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Messages - questseeker
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Pixel Art / Re: [WIP] Help with a Space Burger
« on: December 06, 2017, 09:04:51 pm »
Palette: good as a whole, but
  • bread should be more orange/brown; it's too yellow, too close to the cheese layer (which looks right).
  • the purple layer looks extremely good, but what is it?
While flattening the top of the hamburger is physically reasonable and a reasonable stylistic license, the distribution of the white dots (I assume sesame seeds) implies an extremely unnatural flat background, not a three-dimensional bun.
To suggest an hamburger shape, most visible seeds should instead be the ones on the top of the bun: seen sideways, very unevenly distributed, and protruding above the bread mass (you can still use the bread as a platform and ignore them for game purpose).

Reference photo from a Google search:

Pixel Art / Re: C&C animation tests
« on: October 27, 2017, 07:33:33 am »
The details and shapes are good, but I think both animations need about twice as many frames. As they are, they are far too quick and twitchy, and extra frames would allow you to improve some aspects:
  • seeing the feet move in the turnaround test, without confusing them with the tail
  • flexing the legs in discrete sweeps in the turnaround test (now the character spins at uniform speed as if on a turntable)
  • moving the sword up and down in the turnaround test (to underline that the character is keeping balance)
  • moving arms and legs a bit more in the walk cycle (also turning the chest left and right and moving the belt up and down)

2D & 3D / Re: More Sci-Fi Tiles
« on: October 06, 2017, 08:09:08 am »
The problems with colors, textures and contrast remain.

Technically, the tiles fit very well, with the only issue being the gaps in the outer walls.
The walls look unnatural because on a starship there is a strong expectation of continuous, tough and redundant airtight enclosures, and the thick light grey outer walls look like they should be one of the most important such structures (in fact, they are probably the main ship hull).
So interrupted and missing walls are bad, but you are already able to fix them by using filled exterior corners (similar to the current interior corners) instead of the current wall-end braces, and by adding walls where they are omitted.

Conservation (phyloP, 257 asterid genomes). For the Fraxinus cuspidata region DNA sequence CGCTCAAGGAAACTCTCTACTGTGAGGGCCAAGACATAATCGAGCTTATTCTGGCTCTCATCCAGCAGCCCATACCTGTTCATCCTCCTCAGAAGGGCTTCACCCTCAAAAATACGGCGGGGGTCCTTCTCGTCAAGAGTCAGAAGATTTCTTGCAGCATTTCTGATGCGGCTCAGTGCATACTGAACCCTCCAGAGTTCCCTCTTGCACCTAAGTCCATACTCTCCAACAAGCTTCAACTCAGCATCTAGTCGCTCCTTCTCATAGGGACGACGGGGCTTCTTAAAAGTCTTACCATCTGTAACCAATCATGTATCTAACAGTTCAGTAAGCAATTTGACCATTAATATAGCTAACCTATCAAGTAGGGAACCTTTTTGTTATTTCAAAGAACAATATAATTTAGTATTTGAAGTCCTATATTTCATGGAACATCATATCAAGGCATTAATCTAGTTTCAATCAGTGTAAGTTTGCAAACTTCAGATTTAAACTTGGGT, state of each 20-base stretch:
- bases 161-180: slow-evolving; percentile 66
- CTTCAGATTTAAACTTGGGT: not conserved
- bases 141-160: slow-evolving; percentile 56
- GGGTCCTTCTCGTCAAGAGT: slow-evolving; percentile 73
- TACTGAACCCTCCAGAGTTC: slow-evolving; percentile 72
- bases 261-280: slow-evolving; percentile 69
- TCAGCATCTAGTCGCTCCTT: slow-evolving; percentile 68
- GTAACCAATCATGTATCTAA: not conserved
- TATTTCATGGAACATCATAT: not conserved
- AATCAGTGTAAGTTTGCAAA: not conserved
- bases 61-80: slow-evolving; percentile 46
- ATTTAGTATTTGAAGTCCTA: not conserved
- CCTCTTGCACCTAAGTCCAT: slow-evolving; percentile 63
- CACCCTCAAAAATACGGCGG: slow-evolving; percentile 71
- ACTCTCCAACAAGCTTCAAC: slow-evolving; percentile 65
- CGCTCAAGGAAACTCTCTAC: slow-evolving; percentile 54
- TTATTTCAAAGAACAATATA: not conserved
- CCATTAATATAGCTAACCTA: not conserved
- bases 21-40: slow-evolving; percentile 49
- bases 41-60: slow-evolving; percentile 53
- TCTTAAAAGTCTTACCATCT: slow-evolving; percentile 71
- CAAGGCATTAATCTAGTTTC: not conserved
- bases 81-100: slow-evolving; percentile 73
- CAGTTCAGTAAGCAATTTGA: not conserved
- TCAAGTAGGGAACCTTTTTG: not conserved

In the new examples the hexagonal floor tiles are well designed but incompatible with the square grid (deliberately tall or wide hexagons would look better than the current wannabe regular ones) and even more incompatible with the rectangular room shapes. However, the exaggerated edges are a good starting point to improve rectangular floor tiles.

The dirty concrete (?) texture, while not bad by itself, is very out of place: dirt, moss and cracks should not exist on a starship. Use it for ground environments (roads, airfields, courtyards...) if there are any.

Pixel Art / Re: [CC] Mountain Tiles & Backgrounds
« on: September 29, 2017, 08:46:49 am »
Have you tried filling the platform interior with rocks, like the ones on the edges, rather than a void? You'd only need to draw some low-key rock variations, say 16 all-rock tiles with 2 horizontal edge types and 2 vertical edge types to be assembled randomly, to get pleasant walls.
Different rock shapes and different colors near the platform edges suffice to show platform shapes very clearly; you don't need to mask out and suppress a substantial part of your scene with the potential to look very good.

Examples of whole game series with massive solid platforms: Metal Slug, Wonder Boy, Super Mario bros., Sonic.

Pixel Art / Re: SciFi Environment Tiles
« on: September 27, 2017, 09:48:38 am »
Regarding colors, realistic ways to add more include:
  • carpets
  • colorful crates and furniture
  • floors and walls in different nice hues. Only the few unpainted metal objects should remain metallic grey: the large pipes in the second image, common types of catwalk (not in the examples), small details like door rails.
  • unsubtle floor motifs marking the middle of corridors and their ends (e.g. black rectangles with bright floor inside and dark floor outside), replacing the current complex and vague ones